Statement From USAID Administrator Mark Green On International Human Rights Day

For Immediate Release

Tuesday, December 10, 2019
Office of Press Relations
Telephone: +1.202.712.4320 | Email: press@usaid.gov

 
To commemorate International Human Rights Day, the U.S. Agency for International Development (USAID) reaffirms our commitment to promote and protect the basic rights of all individuals in the countries in which we work as we help them build towards self-reliance and citizen-responsive governance.

Seventy years ago, in the wake of a devastating world war, leaders from around the globe came together to agree upon a Universal Declaration of Human Rights. That effort sought to establish shared norms that, if followed, could prevent the type of conditions that enabled fascism and led to immense human suffering. Americans can be proud that the individual freedoms and liberties forged and strengthened by our nation's experience and example largely inspired the international norms enshrined in the Declaration.

On November 8, 2019, while I was in Germany for the 30th anniversary of the fall of the Berlin Wall, I gave remarks to students at the European Democracy Youth Conference. I highlighted the courage and struggle of human-rights defenders throughout the world, from the former Soviet bloc to current crises such as Venezuela and Hong Kong. I also emphasized that democracy is not inevitable, but is the result of grassroots efforts by brave advocates who understand the importance of freedom. USAID remains dedicated to responding to the increased global demand for democracy and individual liberties.

Across the world, USAID's Missions advance freedom and individual rights through a wide range of innovative programs to promote and preserve human rights. In the Republic of Burkina Faso, USAID funds the National Human Rights Commission to build a network of advocates and civil society to address abuses. In the Republic of Sudan, in response to the historic democratic transition that is unfolding, USAID-financed civil-society activists to document and report on gross violations of human rights committed by security forces during the peaceful protests of this Summer. In the Dominican Republic, USAID is tackling long-standing cultural and institutional challenges to addressing gender-based violence by working through the national police and providing assistance to well-placed civil-society actors. In Burma, we continue to call for justice and accountability for the Rohingya, many of whom are still living in camps where they are deprived of many basic rights and freedoms. And in the Democratic Republic of Congo, we are deeply troubled by reports of atrocities being committed against civilians in Eastern Congo and call for the protection of communities who already are suffering from the effects of Ebola.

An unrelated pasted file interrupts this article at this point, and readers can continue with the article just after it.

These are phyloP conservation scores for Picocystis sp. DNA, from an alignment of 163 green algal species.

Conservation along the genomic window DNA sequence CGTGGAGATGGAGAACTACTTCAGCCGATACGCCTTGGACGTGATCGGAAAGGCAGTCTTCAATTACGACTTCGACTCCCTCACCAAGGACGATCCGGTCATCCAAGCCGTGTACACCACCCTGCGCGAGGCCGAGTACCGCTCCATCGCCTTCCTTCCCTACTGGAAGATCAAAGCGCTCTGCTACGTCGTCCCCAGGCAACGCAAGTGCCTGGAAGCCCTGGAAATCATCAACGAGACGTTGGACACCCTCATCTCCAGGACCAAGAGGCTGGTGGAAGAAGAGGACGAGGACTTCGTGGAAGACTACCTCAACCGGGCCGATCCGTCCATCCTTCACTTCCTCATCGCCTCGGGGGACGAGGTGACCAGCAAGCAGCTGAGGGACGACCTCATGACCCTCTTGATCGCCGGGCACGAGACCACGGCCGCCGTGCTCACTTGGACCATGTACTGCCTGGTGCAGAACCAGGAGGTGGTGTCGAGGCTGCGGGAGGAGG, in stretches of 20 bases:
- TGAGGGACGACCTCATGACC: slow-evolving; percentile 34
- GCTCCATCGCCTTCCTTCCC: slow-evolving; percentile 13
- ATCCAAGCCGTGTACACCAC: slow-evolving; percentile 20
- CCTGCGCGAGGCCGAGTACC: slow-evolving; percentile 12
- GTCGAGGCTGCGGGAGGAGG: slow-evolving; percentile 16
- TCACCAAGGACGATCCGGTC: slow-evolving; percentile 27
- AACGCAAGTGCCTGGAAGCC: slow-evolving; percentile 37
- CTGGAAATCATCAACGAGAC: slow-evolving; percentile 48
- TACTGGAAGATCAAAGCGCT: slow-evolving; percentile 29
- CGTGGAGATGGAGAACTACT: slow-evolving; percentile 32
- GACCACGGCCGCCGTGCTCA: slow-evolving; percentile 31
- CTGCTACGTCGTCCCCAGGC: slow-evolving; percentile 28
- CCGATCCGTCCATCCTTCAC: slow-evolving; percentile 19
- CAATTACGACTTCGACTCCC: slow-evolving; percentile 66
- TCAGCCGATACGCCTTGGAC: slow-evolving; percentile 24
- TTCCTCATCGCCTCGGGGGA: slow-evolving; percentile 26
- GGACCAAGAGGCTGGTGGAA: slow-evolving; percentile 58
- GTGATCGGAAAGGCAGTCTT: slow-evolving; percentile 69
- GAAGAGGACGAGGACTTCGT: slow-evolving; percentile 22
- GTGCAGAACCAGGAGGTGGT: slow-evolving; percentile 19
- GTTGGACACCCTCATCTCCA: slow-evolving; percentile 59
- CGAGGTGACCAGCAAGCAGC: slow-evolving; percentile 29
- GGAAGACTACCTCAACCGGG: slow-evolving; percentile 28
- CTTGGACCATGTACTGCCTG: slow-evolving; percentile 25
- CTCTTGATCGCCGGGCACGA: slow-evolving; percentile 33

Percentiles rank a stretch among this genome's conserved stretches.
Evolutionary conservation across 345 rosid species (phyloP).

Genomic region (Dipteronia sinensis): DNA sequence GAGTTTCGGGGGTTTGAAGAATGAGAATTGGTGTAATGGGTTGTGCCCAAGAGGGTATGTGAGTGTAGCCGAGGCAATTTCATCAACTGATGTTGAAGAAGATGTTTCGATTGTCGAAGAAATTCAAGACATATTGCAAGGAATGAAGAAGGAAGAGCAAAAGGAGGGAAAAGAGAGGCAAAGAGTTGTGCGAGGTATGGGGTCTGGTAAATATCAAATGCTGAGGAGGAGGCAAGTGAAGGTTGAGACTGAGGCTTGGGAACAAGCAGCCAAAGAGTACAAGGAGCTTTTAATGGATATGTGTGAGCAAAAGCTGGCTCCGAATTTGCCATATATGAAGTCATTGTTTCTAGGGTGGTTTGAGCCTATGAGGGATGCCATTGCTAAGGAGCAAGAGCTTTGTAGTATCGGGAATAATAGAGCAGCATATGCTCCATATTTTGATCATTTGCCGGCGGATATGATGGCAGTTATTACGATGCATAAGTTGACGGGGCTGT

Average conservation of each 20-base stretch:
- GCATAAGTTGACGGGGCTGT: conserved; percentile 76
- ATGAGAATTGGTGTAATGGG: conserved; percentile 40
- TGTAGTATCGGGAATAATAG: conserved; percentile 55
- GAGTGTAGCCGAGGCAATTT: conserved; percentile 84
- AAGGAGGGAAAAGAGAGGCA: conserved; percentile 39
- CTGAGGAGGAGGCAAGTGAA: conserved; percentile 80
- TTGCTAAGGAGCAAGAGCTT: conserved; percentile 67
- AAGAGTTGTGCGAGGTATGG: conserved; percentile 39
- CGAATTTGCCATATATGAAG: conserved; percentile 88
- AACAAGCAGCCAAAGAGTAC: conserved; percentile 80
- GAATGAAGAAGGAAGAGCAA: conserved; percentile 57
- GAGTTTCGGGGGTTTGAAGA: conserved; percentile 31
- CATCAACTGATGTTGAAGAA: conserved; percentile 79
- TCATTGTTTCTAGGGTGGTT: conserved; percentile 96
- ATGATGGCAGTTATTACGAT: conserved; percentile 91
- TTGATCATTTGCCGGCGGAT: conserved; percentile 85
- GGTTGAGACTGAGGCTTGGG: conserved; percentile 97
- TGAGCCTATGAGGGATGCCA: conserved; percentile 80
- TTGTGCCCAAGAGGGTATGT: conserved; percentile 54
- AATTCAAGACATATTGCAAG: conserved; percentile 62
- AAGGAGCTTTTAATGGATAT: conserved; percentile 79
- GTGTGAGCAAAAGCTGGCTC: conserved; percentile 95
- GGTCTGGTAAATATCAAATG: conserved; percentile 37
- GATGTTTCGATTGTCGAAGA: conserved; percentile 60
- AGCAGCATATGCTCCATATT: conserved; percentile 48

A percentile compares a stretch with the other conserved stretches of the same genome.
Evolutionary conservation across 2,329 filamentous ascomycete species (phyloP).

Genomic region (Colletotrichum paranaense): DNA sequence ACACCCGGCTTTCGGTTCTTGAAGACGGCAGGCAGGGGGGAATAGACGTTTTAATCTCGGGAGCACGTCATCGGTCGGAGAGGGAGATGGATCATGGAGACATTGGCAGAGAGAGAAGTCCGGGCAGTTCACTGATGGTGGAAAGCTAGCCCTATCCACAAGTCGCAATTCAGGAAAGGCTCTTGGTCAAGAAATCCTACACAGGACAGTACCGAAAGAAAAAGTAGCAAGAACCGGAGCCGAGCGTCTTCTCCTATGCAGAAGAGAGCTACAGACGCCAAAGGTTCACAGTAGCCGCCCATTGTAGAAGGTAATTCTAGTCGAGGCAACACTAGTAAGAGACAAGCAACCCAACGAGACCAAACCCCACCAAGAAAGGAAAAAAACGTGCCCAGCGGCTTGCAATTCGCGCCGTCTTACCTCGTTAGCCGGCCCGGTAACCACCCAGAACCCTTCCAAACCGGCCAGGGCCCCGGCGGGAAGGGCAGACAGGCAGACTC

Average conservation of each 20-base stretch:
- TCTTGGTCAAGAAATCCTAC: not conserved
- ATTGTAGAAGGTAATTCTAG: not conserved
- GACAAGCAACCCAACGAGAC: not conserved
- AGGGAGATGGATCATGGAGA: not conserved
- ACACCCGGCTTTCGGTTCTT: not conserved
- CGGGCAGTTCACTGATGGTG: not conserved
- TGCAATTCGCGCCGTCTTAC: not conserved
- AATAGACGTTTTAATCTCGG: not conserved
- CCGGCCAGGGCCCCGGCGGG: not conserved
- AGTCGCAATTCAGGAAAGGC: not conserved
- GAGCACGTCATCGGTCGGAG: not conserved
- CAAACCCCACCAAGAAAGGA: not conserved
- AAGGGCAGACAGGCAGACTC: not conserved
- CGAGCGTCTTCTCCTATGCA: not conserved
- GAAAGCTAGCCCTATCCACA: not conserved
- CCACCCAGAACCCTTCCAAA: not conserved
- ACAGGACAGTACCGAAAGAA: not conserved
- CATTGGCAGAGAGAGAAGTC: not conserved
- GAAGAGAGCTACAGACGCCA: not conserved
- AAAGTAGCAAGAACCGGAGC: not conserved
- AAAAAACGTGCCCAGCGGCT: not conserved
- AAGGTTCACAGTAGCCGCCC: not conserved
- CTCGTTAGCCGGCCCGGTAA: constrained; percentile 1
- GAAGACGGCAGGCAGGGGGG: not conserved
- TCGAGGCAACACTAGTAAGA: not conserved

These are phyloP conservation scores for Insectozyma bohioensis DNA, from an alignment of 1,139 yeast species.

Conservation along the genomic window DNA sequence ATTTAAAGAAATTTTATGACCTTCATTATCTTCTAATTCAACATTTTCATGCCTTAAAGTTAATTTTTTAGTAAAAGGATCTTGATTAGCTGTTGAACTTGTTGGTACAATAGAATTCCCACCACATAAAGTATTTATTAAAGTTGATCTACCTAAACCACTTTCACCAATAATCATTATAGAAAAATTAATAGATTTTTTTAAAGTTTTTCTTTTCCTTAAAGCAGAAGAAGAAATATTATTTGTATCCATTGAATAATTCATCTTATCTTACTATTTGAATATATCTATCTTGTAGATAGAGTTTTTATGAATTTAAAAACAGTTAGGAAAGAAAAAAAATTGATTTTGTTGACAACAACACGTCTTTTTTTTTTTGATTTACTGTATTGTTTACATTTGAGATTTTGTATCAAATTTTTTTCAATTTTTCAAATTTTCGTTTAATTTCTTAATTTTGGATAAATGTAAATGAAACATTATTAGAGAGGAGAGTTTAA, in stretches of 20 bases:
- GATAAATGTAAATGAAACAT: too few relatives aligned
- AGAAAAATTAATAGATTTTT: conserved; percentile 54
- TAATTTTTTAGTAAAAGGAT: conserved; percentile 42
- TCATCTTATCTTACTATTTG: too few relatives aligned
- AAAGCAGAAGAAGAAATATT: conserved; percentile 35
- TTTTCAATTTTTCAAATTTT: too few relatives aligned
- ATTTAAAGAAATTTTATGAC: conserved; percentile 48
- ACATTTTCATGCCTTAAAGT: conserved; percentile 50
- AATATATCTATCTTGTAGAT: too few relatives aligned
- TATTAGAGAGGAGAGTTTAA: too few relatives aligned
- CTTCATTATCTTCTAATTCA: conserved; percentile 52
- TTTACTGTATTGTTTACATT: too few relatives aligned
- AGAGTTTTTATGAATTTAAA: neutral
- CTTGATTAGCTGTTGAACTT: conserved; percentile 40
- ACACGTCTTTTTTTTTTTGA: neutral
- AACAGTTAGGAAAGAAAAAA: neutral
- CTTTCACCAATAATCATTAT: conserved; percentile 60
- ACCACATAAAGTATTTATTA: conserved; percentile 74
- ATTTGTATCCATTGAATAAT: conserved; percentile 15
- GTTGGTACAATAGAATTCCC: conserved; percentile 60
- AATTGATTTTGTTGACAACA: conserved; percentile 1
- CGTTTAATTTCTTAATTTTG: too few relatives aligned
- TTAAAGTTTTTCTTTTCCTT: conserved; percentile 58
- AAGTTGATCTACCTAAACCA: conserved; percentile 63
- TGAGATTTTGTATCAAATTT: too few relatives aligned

As USAID advances freedom, liberty, and self-reliance across the globe, I urge our staff and partners to consider that being missionaries for freedom means helping free peoples and freedom-loving leaders succeed. It means helping them on their Journey to Self-Reliance and to move from aid recipients to partners to fellow donors, ready to help others rise.

Last updated: June 25, 2020

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